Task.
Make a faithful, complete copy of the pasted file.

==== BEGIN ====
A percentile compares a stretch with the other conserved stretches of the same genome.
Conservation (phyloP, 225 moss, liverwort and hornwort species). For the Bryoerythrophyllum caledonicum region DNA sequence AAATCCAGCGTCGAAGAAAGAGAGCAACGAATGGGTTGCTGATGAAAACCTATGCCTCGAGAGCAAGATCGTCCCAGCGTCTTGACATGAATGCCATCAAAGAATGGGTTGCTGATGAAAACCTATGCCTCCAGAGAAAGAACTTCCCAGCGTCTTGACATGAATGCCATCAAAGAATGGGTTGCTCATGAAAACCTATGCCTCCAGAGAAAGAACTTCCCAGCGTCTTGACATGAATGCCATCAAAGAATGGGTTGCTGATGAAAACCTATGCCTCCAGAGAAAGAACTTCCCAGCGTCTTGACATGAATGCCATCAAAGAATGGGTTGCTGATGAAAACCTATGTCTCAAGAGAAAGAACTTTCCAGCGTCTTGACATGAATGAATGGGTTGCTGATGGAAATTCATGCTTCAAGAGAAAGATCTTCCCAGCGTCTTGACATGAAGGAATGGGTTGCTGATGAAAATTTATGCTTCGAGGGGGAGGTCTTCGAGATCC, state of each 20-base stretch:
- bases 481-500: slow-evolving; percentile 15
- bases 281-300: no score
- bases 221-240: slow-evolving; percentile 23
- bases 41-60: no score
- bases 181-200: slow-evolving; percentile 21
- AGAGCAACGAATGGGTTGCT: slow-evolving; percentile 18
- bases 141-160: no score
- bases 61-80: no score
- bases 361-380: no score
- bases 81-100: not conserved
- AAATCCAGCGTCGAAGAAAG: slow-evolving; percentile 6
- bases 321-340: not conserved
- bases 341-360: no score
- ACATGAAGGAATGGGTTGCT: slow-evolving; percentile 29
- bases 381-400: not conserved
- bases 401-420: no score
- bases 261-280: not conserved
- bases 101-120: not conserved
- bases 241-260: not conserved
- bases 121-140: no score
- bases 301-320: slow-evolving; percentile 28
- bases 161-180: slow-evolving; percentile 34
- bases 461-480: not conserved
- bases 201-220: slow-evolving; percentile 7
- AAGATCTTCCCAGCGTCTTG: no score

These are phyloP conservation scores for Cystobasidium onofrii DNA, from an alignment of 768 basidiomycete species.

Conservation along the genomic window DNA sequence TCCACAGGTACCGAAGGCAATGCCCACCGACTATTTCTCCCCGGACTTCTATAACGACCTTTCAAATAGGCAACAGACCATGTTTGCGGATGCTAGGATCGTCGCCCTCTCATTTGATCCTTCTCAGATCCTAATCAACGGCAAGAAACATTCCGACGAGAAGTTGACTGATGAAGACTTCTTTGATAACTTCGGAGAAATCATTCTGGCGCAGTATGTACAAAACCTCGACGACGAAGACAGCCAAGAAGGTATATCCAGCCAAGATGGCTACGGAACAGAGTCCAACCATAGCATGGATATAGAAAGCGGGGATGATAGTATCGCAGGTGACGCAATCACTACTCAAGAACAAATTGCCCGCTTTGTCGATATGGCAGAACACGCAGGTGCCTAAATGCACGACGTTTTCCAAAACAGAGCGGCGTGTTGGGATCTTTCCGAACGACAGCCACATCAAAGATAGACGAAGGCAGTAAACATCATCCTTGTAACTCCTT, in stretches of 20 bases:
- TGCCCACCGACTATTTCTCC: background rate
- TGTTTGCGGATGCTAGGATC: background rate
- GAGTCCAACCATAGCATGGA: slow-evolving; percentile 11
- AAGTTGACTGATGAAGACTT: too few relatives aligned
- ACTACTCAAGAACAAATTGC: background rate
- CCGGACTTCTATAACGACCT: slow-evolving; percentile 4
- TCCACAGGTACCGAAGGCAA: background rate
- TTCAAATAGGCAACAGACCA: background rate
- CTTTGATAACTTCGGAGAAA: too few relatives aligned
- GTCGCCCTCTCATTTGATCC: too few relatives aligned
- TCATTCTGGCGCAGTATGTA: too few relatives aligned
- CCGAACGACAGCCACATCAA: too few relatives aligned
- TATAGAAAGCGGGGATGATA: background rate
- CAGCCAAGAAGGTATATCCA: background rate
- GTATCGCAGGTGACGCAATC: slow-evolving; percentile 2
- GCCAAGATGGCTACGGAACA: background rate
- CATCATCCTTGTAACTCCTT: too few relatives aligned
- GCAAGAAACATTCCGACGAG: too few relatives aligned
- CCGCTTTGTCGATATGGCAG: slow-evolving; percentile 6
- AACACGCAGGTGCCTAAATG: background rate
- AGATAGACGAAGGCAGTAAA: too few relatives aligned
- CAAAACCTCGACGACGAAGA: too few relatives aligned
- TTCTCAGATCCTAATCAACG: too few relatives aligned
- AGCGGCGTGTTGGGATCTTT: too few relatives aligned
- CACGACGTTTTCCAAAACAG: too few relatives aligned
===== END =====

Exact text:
A percentile compares a stretch with the other conserved stretches of the same genome.
Conservation (phyloP, 225 moss, liverwort and hornwort species). For the Bryoerythrophyllum caledonicum region DNA sequence AAATCCAGCGTCGAAGAAAGAGAGCAACGAATGGGTTGCTGATGAAAACCTATGCCTCGAGAGCAAGATCGTCCCAGCGTCTTGACATGAATGCCATCAAAGAATGGGTTGCTGATGAAAACCTATGCCTCCAGAGAAAGAACTTCCCAGCGTCTTGACATGAATGCCATCAAAGAATGGGTTGCTCATGAAAACCTATGCCTCCAGAGAAAGAACTTCCCAGCGTCTTGACATGAATGCCATCAAAGAATGGGTTGCTGATGAAAACCTATGCCTCCAGAGAAAGAACTTCCCAGCGTCTTGACATGAATGCCATCAAAGAATGGGTTGCTGATGAAAACCTATGTCTCAAGAGAAAGAACTTTCCAGCGTCTTGACATGAATGAATGGGTTGCTGATGGAAATTCATGCTTCAAGAGAAAGATCTTCCCAGCGTCTTGACATGAAGGAATGGGTTGCTGATGAAAATTTATGCTTCGAGGGGGAGGTCTTCGAGATCC, state of each 20-base stretch:
- bases 481-500: slow-evolving; percentile 15
- bases 281-300: no score
- bases 221-240: slow-evolving; percentile 23
- bases 41-60: no score
- bases 181-200: slow-evolving; percentile 21
- AGAGCAACGAATGGGTTGCT: slow-evolving; percentile 18
- bases 141-160: no score
- bases 61-80: no score
- bases 361-380: no score
- bases 81-100: not conserved
- AAATCCAGCGTCGAAGAAAG: slow-evolving; percentile 6
- bases 321-340: not conserved
- bases 341-360: no score
- ACATGAAGGAATGGGTTGCT: slow-evolving; percentile 29
- bases 381-400: not conserved
- bases 401-420: no score
- bases 261-280: not conserved
- bases 101-120: not conserved
- bases 241-260: not conserved
- bases 121-140: no score
- bases 301-320: slow-evolving; percentile 28
- bases 161-180: slow-evolving; percentile 34
- bases 461-480: not conserved
- bases 201-220: slow-evolving; percentile 7
- AAGATCTTCCCAGCGTCTTG: no score

These are phyloP conservation scores for Cystobasidium onofrii DNA, from an alignment of 768 basidiomycete species.

Conservation along the genomic window DNA sequence TCCACAGGTACCGAAGGCAATGCCCACCGACTATTTCTCCCCGGACTTCTATAACGACCTTTCAAATAGGCAACAGACCATGTTTGCGGATGCTAGGATCGTCGCCCTCTCATTTGATCCTTCTCAGATCCTAATCAACGGCAAGAAACATTCCGACGAGAAGTTGACTGATGAAGACTTCTTTGATAACTTCGGAGAAATCATTCTGGCGCAGTATGTACAAAACCTCGACGACGAAGACAGCCAAGAAGGTATATCCAGCCAAGATGGCTACGGAACAGAGTCCAACCATAGCATGGATATAGAAAGCGGGGATGATAGTATCGCAGGTGACGCAATCACTACTCAAGAACAAATTGCCCGCTTTGTCGATATGGCAGAACACGCAGGTGCCTAAATGCACGACGTTTTCCAAAACAGAGCGGCGTGTTGGGATCTTTCCGAACGACAGCCACATCAAAGATAGACGAAGGCAGTAAACATCATCCTTGTAACTCCTT, in stretches of 20 bases:
- TGCCCACCGACTATTTCTCC: background rate
- TGTTTGCGGATGCTAGGATC: background rate
- GAGTCCAACCATAGCATGGA: slow-evolving; percentile 11
- AAGTTGACTGATGAAGACTT: too few relatives aligned
- ACTACTCAAGAACAAATTGC: background rate
- CCGGACTTCTATAACGACCT: slow-evolving; percentile 4
- TCCACAGGTACCGAAGGCAA: background rate
- TTCAAATAGGCAACAGACCA: background rate
- CTTTGATAACTTCGGAGAAA: too few relatives aligned
- GTCGCCCTCTCATTTGATCC: too few relatives aligned
- TCATTCTGGCGCAGTATGTA: too few relatives aligned
- CCGAACGACAGCCACATCAA: too few relatives aligned
- TATAGAAAGCGGGGATGATA: background rate
- CAGCCAAGAAGGTATATCCA: background rate
- GTATCGCAGGTGACGCAATC: slow-evolving; percentile 2
- GCCAAGATGGCTACGGAACA: background rate
- CATCATCCTTGTAACTCCTT: too few relatives aligned
- GCAAGAAACATTCCGACGAG: too few relatives aligned
- CCGCTTTGTCGATATGGCAG: slow-evolving; percentile 6
- AACACGCAGGTGCCTAAATG: background rate
- AGATAGACGAAGGCAGTAAA: too few relatives aligned
- CAAAACCTCGACGACGAAGA: too few relatives aligned
- TTCTCAGATCCTAATCAACG: too few relatives aligned
- AGCGGCGTGTTGGGATCTTT: too few relatives aligned
- CACGACGTTTTCCAAAACAG: too few relatives aligned